Transport for London BYOD scheme accredits more than 3,500 staff devices

Written by Sam Trendall on 14 June 2018 in News
News

Report from Parliament Street think tank shows explosion in number of smartphones and tablets registered as part of programme

Credit: Paul Trummer/TravelLightar/DPA/PA Images

Employee usage of Transport for London’s bring-your-own-device programme has shot up in the last 15 months, with thousands of staff devices being accredited under the scheme.

A report from think tank Parliament Street reveals that, in the 2016/17 year, TfL had 816 staff devices registered under its BYOD policy, according to data released under the Freedom of Information Act. Over the course of 2017/18, this figure shot up to 2,328 – a rise of 185%.

During the opening three months of the new financial year, a further 1,326 devices have been registered, taking the total tally up to a potential 3,654.


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This means that as many as one in seven of the transport authority’s 26,000 employees is taking advantage of its BYOD programme.

A TfL spokesperson said: “We take personal security management extremely seriously, and each device has a unique password. We regularly analyse our authorised user database and our information security policies are refreshed to address the changing cyber threat landscape.”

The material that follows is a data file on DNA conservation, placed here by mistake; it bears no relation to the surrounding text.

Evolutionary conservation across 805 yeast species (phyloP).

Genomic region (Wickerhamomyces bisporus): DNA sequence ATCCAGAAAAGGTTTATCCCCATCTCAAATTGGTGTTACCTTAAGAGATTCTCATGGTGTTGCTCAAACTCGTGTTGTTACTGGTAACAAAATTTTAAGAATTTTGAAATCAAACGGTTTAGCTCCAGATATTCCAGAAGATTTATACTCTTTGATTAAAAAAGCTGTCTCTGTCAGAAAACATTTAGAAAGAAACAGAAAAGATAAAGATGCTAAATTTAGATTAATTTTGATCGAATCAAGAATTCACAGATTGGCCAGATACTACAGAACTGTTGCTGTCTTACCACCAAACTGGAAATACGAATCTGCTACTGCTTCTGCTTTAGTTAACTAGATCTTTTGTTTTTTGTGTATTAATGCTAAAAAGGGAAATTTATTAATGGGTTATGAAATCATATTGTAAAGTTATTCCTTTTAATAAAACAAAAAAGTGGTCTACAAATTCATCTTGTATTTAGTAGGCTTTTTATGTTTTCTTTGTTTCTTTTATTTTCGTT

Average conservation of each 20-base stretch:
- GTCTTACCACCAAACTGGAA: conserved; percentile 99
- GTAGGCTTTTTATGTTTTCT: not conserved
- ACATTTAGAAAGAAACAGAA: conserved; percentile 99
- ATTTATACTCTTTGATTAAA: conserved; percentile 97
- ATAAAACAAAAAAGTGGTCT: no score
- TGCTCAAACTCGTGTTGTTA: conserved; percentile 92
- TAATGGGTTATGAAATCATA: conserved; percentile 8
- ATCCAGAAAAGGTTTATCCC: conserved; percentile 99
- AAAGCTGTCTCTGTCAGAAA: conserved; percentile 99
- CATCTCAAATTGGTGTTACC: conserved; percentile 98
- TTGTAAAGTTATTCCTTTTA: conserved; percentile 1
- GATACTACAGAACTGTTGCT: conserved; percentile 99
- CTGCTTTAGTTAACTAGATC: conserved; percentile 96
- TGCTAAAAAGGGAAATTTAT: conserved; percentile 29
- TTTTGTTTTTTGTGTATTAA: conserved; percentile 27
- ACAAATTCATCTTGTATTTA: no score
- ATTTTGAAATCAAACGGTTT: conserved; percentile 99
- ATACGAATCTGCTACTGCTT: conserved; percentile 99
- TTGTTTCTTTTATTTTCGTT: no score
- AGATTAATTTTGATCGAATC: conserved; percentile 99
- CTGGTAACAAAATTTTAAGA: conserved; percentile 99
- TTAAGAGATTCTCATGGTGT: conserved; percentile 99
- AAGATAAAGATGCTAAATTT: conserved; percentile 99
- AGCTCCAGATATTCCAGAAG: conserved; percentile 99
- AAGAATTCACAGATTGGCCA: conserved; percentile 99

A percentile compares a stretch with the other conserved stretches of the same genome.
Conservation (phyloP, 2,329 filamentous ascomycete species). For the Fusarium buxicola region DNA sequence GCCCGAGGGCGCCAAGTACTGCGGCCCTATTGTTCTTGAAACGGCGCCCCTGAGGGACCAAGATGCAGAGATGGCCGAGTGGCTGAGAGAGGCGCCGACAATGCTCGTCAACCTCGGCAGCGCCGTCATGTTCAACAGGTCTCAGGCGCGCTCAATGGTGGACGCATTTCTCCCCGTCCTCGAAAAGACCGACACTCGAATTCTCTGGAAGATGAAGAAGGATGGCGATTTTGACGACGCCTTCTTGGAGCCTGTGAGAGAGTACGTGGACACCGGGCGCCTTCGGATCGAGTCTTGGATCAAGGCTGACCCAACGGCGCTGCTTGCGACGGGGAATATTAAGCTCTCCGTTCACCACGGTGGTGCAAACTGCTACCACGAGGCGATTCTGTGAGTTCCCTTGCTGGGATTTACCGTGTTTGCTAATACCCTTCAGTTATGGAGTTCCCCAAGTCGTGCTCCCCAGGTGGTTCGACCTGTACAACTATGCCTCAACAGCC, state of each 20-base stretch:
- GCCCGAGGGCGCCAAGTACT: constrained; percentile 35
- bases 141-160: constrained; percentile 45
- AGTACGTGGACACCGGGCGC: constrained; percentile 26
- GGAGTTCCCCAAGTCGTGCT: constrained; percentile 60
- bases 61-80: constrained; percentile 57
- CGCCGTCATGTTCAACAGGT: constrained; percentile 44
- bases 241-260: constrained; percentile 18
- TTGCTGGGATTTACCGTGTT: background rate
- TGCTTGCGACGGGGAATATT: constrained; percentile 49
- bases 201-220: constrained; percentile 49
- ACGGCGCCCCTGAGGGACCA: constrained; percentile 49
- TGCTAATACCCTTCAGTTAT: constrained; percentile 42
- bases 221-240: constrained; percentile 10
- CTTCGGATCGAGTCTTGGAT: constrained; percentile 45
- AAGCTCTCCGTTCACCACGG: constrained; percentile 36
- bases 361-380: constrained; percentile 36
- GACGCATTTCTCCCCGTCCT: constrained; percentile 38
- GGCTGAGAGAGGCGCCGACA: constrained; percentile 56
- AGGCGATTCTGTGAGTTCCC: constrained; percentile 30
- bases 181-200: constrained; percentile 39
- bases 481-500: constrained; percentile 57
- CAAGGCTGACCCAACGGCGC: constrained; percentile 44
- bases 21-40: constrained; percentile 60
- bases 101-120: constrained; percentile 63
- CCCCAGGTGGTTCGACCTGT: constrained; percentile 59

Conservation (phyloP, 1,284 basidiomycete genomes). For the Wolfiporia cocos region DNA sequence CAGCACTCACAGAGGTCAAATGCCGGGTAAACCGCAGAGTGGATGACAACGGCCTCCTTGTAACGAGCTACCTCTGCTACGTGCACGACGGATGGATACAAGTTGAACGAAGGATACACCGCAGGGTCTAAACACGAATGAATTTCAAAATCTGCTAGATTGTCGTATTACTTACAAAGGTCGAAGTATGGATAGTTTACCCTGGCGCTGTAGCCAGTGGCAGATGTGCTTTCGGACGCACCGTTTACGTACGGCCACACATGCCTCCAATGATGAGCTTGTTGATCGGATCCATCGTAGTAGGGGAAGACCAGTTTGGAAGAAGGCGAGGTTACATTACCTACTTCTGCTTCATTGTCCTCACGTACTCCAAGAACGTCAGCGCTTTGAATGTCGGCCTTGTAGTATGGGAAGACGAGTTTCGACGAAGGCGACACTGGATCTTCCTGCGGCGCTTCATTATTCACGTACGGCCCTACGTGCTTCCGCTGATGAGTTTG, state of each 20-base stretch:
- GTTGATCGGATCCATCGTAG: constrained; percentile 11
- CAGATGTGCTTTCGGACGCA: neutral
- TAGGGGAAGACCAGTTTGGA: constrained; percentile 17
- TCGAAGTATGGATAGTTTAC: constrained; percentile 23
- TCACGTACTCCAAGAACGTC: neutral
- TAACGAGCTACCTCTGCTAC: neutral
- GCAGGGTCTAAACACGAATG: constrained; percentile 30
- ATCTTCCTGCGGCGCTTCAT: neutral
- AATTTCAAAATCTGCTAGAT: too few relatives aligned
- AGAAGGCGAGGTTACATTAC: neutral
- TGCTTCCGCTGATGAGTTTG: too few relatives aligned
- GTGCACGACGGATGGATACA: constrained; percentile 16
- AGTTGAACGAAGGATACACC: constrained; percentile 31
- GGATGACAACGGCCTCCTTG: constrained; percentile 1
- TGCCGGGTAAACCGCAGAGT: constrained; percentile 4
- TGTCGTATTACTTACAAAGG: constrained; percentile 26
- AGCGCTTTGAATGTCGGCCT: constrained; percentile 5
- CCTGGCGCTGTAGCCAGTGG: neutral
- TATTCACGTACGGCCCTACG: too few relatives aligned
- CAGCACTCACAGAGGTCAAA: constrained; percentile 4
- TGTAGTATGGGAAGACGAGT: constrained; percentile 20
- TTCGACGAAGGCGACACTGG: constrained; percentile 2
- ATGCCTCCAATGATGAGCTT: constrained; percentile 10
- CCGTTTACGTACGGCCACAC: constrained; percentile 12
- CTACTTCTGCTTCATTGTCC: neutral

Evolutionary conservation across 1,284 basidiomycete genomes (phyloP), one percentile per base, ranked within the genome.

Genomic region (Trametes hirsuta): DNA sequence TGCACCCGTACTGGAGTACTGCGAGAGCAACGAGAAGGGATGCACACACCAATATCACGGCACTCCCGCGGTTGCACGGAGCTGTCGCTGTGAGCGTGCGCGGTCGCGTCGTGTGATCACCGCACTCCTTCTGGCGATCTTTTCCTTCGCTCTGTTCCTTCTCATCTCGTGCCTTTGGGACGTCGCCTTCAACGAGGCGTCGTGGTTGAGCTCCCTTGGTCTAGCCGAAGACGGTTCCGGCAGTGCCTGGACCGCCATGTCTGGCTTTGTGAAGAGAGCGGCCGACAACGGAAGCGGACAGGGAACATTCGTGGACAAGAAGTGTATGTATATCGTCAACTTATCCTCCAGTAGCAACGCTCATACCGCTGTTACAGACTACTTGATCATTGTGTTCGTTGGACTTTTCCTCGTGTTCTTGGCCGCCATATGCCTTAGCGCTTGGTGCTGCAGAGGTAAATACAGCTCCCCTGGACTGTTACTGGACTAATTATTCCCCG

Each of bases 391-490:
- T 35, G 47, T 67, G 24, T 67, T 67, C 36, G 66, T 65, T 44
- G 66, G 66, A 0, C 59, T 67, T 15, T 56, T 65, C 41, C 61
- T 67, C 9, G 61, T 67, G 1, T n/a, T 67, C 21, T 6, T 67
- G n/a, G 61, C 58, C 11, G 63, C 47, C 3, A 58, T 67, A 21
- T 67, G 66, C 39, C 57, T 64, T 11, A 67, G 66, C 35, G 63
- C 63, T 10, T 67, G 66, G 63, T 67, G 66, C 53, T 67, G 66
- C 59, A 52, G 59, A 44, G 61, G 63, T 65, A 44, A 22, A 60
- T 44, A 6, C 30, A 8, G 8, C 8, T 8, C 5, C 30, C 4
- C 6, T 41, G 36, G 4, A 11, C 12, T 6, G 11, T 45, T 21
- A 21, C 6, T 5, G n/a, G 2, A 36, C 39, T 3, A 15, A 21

Of the 1,326 devices registered so far in FY19, 606 are iPhones – equating to 47.5% of the total. The 469 Samsung devices registered equate to 35.4%. In a very distant third place are iPads with 43 registrations, ahead of 19 each for Huawei devise and Google Pixels, 15 for Sony Xperia units, and 6 HTC products.

The Parliament Street report said: “This research project has shed insight into one the country’s most complex organisations and revealed it to have a growing BYOD scheme. This is a bold move when you consider that many government departments have outlawed BYOD altogether. Overall, TfL appears to be enabling its employees to work on devices relevant to their needs, thus saving time and money.”

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Sam Trendall is editor of PublicTechnology

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